Dan, I am hiring a person for our government agency. I decided to place my name on the ad with my office phone number so applicants could call with questions. I posted the advertisement on March 11 and as of today (March 22) of the 74 applicants, zero have tried to call me to ask about the position. I am a little shocked that no one has tried to call me about the position. Trey
No One Has Called. Did you get that? In a competitive hiring environment 74 people still just send out resumes and then hope the phone rings. How sad!! It really doesn’t take much to make yourself stand out in a sea of applicants.
In 48 Days to the Work You Love I lay out the simple steps required to get multiple job offers – yes, even in this economy.
Use the three critical steps of the job search:
1. Send a letter of introduction to each company. (Send no more than 15 at a time so you can do the appropriate follow-up.) The letter of introduction is only to build name recognition. Remember, this is a selling process, and we are borrowing here from a sales technique. Let’s say a company is selling water treatment systems. If they can get me to see or hear about that product at least 3 times, my likelihood of buying goes up dramatically. With the introduction letter, we are beginning the same process. You want any potential target company to see or hear about you at least 3 times. So the introduction letter is the first of at least 3 contacts in this process.
2. Send your cover letter and résumé 1 week after your introduction letter. Address the cover letter to a specific person. You can get this name from the Business Directory or call the company. Receptionists are wonderful about giving useful information if you ask nicely. Don’t bother sending it to the “Personnel Department,” “Human Resources,” or “To Whom It May Concern.” Target a person who has the ability to make a hiring decision. That will normally be the sales manager, the VP of operations, the president, the office manager, etc. Online search sites like Hoover’s online (www.hoovers.com) or www.webopedia.com can give a lot of pertinent information about most companies.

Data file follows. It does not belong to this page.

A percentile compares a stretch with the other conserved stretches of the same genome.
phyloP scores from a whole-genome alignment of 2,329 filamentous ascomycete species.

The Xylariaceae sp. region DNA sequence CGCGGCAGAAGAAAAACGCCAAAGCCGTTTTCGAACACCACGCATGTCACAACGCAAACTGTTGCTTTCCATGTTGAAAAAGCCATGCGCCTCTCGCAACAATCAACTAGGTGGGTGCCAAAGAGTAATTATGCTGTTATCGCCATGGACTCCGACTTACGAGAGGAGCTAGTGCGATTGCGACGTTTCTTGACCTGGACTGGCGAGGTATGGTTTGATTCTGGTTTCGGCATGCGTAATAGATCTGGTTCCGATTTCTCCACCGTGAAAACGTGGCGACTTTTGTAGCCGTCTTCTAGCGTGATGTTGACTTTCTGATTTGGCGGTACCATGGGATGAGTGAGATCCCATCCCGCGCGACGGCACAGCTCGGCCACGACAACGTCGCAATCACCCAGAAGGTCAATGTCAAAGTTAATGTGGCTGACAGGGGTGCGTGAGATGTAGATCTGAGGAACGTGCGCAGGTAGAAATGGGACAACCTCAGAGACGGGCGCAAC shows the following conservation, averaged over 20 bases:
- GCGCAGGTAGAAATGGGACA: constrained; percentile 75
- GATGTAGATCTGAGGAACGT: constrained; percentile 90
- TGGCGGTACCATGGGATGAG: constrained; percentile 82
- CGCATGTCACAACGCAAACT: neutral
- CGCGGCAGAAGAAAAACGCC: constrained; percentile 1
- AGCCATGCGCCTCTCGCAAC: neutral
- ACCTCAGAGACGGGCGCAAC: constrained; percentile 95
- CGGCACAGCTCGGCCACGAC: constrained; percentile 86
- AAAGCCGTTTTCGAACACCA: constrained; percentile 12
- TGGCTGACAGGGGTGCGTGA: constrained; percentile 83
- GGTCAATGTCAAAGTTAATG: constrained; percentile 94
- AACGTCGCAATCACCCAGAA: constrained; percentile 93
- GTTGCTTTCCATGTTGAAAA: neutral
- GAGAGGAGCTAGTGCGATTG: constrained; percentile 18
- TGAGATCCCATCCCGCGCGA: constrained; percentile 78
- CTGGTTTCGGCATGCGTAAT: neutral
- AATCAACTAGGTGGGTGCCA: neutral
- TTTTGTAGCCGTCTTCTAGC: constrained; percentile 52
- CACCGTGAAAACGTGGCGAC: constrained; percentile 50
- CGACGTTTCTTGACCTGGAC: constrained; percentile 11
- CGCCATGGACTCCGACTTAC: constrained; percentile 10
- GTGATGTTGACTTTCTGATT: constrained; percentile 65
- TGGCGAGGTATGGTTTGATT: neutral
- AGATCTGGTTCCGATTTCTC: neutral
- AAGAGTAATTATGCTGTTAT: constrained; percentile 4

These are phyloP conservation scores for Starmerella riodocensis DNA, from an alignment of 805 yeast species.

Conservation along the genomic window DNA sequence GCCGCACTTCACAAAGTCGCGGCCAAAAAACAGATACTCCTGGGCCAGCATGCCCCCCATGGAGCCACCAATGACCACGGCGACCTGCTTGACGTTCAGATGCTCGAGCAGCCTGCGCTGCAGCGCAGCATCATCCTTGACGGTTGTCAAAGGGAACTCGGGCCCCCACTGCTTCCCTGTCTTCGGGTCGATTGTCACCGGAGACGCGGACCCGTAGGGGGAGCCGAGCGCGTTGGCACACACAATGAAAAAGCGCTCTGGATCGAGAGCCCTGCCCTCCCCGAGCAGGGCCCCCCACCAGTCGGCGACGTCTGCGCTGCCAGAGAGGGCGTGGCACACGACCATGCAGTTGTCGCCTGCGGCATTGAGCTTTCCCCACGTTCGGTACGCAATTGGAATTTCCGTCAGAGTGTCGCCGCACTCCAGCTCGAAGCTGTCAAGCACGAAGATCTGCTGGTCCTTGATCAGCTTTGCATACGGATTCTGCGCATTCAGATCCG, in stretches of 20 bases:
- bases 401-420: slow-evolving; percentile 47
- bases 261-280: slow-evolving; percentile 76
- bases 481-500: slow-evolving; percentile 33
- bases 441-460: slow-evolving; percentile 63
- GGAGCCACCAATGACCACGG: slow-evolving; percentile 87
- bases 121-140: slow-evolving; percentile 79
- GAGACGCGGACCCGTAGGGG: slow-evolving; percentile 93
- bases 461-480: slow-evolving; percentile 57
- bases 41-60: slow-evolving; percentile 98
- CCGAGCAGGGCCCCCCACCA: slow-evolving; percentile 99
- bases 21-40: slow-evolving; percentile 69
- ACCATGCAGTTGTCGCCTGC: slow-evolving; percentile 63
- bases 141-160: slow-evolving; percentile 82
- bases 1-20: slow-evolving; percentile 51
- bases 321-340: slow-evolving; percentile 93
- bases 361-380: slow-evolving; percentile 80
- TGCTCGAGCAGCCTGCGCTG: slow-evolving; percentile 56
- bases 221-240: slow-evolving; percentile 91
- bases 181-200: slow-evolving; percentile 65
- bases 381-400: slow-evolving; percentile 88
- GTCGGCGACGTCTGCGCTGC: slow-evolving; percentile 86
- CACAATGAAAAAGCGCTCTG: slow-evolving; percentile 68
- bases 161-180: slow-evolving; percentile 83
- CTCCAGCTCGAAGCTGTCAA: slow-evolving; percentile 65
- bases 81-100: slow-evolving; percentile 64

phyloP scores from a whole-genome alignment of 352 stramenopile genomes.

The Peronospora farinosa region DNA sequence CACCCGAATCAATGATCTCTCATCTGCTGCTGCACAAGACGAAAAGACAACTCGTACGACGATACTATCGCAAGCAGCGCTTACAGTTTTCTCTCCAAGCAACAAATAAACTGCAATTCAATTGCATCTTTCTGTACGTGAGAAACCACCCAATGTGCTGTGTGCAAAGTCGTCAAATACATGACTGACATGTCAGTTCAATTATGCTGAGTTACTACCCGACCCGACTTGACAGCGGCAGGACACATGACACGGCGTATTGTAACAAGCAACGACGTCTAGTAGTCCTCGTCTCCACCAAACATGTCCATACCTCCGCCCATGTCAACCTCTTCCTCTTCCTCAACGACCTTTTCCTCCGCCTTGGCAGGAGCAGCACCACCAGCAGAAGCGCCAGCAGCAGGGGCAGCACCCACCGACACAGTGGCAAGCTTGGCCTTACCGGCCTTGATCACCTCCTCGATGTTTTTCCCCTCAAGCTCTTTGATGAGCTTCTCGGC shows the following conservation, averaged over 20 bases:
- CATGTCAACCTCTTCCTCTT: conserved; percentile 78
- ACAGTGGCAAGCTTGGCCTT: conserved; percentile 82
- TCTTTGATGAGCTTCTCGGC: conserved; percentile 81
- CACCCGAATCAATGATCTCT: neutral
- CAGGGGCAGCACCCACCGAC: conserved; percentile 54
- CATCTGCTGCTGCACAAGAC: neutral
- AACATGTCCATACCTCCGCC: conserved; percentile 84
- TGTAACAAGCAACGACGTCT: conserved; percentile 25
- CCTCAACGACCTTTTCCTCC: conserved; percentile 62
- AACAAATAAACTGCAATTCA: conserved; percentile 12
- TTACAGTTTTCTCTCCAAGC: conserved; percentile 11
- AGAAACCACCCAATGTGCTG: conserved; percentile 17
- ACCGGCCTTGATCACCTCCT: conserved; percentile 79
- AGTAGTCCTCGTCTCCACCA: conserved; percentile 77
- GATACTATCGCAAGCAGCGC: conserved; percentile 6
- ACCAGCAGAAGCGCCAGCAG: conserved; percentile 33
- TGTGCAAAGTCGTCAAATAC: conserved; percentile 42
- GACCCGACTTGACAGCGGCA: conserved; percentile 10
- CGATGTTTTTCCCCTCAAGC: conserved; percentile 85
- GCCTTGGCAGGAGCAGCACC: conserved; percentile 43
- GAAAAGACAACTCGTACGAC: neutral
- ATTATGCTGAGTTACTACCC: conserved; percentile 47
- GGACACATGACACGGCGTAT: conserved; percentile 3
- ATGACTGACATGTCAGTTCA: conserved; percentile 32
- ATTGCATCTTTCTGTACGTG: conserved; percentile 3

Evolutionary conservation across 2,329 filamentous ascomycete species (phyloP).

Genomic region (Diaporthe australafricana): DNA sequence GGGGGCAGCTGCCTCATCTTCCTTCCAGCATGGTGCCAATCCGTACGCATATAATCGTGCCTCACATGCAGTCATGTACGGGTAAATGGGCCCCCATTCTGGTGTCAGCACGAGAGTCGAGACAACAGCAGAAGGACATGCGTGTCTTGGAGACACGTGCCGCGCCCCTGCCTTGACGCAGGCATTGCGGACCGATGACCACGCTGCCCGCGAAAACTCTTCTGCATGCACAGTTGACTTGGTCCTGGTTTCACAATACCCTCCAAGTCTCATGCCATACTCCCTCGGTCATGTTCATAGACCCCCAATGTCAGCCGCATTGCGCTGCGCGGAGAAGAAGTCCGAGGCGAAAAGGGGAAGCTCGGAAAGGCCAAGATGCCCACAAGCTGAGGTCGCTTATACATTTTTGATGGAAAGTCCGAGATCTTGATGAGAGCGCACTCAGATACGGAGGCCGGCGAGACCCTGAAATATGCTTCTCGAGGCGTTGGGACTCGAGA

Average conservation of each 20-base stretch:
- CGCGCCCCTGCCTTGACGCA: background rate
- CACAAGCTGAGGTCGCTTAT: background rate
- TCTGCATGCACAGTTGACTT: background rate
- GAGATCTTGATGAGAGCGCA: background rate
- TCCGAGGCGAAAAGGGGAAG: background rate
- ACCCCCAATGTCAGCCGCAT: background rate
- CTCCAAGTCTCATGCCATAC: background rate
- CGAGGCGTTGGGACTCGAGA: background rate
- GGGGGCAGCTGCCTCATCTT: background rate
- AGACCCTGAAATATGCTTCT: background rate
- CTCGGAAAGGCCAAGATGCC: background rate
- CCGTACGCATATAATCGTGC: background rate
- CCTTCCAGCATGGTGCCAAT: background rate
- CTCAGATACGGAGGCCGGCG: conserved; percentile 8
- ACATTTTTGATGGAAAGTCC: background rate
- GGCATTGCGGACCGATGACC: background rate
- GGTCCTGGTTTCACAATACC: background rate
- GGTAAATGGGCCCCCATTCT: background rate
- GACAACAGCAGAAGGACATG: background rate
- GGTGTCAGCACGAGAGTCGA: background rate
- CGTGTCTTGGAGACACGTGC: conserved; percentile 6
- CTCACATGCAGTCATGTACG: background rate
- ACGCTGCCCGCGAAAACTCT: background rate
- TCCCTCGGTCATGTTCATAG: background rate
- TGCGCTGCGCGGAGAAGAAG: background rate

3. Call to follow up. This step is very important, but only about 1 to 2 percent of job hunters do this. It is very easy to bring your name to the top of the list if you just do a follow-up call. Don’t be afraid of being persistent! Call 4 to 5 days after sending your résumé. Yes, I know the challenges of screeners and voice mail. But if the process were easy, everyone would do it. You want to stand out. Don’t leave messages on voice mail other than to just build in one more opportunity for repetitive name recognition. Don’t say anything in this phone message about that person calling you—don’t expect it and don’t even set the stage for it. If you get voice mail, just hang up and call the receptionist again, saying, “I must have missed Bill. When do you expect him in today?” “What time does he normally get in the office in the morning?”
If you’re sending out resumes and waiting for the phone to ring you’re probably also convinced the economy is bad, no one is hiring, the wrong political party is in power, and the moon is in the wrong alignment.
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